You feel a frisson of disquiet and foreboding about the piece. Is Red Wolf stalking from cover, or is he merely peering through the flowerbed? Is his hard stare meant to convey some sort of remonstrance, or is he simply indifferent, looking straight through you?

Ironically perhaps, there’s also a touch of edgy comedy here. It’s as though crafty Mr. Lobo were contriving – with obvious difficulty and little success – to hide his imposing presence behind but a scant nosegay, to conceal himself with a posy of wild flowers instead of the usual sheep’s clothing.

Yet droll as this seems, you're left laughing nervously. For if the wolf's intentions are malign, he doesn't seem to care in the least if you know it! A taste for gallows humor comes in handy here.

But without a doubt it’s the eyes that have it. The most arresting aspect of the work by far is Red Wolf’s great yellow eyes and a gaze of such intensity you wonder if he’s some sort of demiurge. Eye contact is a powerful force that, sustained like this, could variously signify aggression, affection, or deception.  It’s physically and mentally challenging, yet hard to escape. A fixed stare of this sort obliges you to respond in some manner – perhaps by adjusting your tie, looking at your watch, or even walking out the door – but you have to allay the unease somehow. It can be downright discombobulating.
(1978)

Even now, Red Wolf hovers up there on the wall, staring at me inscrutably through the flowers…tulips...maybe daffodils…

In other news, there’ve been rumors recently of unusual grassroots unrest on Canyon Road, though it's not clear just how it all started. Ms. LaRoche’s wolves, it seems, have been slipping the confines of her studio and venturing off on their own, turning up surreptitiously as interlopers in musical compositions, legends, folk tales, and children’s stories – in some cases, making quite a muddle of things.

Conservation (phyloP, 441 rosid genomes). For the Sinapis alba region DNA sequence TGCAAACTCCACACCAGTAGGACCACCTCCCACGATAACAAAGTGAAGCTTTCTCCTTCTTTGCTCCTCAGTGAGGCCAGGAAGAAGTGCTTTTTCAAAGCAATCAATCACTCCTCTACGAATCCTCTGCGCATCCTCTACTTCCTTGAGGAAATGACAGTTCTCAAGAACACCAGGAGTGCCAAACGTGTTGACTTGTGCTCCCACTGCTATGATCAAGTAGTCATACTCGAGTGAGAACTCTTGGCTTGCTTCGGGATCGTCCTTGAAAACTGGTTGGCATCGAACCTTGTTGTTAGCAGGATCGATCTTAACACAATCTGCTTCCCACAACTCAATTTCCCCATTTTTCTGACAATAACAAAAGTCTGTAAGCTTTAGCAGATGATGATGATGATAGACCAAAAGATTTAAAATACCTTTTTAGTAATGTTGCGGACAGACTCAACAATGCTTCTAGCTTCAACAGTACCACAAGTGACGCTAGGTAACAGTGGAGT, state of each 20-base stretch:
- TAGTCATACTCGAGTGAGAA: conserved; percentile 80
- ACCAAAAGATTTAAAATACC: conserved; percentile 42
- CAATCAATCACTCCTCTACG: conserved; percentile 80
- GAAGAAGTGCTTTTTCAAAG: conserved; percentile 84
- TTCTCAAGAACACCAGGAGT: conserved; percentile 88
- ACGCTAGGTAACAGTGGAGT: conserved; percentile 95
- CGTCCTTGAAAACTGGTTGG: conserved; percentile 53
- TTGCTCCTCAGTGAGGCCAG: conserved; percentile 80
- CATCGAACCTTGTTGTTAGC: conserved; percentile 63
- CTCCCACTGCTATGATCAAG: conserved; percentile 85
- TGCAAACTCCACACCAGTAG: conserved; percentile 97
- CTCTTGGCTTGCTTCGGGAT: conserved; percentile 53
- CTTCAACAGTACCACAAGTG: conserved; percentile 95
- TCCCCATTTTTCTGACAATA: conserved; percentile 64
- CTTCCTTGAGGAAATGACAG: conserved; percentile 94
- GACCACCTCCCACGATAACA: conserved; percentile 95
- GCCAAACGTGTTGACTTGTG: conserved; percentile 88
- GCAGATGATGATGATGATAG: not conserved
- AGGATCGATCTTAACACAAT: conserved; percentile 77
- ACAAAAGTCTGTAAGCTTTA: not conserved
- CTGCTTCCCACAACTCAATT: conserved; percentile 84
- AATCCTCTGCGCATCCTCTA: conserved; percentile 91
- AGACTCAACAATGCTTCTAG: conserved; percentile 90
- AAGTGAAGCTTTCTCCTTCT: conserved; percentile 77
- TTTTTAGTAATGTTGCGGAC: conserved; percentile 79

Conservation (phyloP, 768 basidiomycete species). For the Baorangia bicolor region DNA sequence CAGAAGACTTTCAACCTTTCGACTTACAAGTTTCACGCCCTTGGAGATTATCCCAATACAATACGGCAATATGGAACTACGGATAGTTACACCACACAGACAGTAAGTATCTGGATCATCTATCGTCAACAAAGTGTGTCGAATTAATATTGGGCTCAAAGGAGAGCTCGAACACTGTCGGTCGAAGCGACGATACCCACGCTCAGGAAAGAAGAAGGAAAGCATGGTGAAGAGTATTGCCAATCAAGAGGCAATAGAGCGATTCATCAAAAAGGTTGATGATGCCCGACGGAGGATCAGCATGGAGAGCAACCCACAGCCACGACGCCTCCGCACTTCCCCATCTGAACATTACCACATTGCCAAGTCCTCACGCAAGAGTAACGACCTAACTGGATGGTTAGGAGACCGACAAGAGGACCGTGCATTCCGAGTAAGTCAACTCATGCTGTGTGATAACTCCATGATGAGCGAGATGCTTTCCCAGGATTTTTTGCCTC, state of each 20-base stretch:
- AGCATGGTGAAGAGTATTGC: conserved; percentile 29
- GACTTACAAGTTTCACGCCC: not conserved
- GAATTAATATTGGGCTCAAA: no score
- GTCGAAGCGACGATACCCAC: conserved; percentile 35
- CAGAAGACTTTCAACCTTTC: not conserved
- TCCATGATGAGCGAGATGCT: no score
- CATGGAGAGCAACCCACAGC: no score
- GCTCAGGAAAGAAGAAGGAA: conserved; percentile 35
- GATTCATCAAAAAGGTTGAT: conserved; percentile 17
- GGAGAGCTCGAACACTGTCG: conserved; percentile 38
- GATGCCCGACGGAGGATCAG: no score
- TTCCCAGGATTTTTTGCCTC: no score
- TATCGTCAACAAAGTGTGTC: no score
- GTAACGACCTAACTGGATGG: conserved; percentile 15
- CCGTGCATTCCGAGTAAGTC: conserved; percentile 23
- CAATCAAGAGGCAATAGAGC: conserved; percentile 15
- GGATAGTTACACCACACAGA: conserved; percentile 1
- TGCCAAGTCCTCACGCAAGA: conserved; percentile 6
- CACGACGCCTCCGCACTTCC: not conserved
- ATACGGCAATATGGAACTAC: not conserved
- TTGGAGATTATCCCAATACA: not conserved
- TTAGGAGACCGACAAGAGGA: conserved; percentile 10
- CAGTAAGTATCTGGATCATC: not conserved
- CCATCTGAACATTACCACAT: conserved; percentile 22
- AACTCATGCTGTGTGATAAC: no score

Thus, Deacon Carroll’s Cheshire Cat seems to have disappeared once and for all, courtesy of you-know-who. And guess who’s been stalking Little Red Riding Hood.

Now it appears the Boy Who Cried Wolf may have had good reason to all along.
Three Billy Goats Gruff – Lazy M Ranch ‘Annunciation’ version

The Wolf and the Seven Kids has somehow acquired a replacement antagonist – never mind about Richard Scarry’s. Likewise for Maestro Prokofiev’s Peter and the Wolf.

As for the Three Billy Goats Gruff, it’s no longer a troll that awaits them under the bridge.

And someone’s been trying out new insufflation techniques on the houses of the Three Little Pigs.

Clearly, things in Santa Fe have gotten out of control, and I suspect Carole LaRoche could use a hand. So thither I suggest you hie, there to become like me a guardian of the guardians: adopt a wolf – better still, a pack of them – frame and all, at the Carole LaRoche Gallery. Her staff will be happy to assist you. Or you can establish custody online or by mail.

Got to run now. I’m all out of ink – and somebody’s at the door.



                                                           Carole LaRoche Gallery 
                                                           415 Canyon Road Santa Fe, NM 87501

                                                           Email: email@laroche-gallery.com
                                                           Phone: (505) 982-1186

                                                           Carole LaRoche Gallery on Facebook




NB: I have no commercial or financial relationship with the Corale LaRoche Gallery.

Images used with permission









No comments: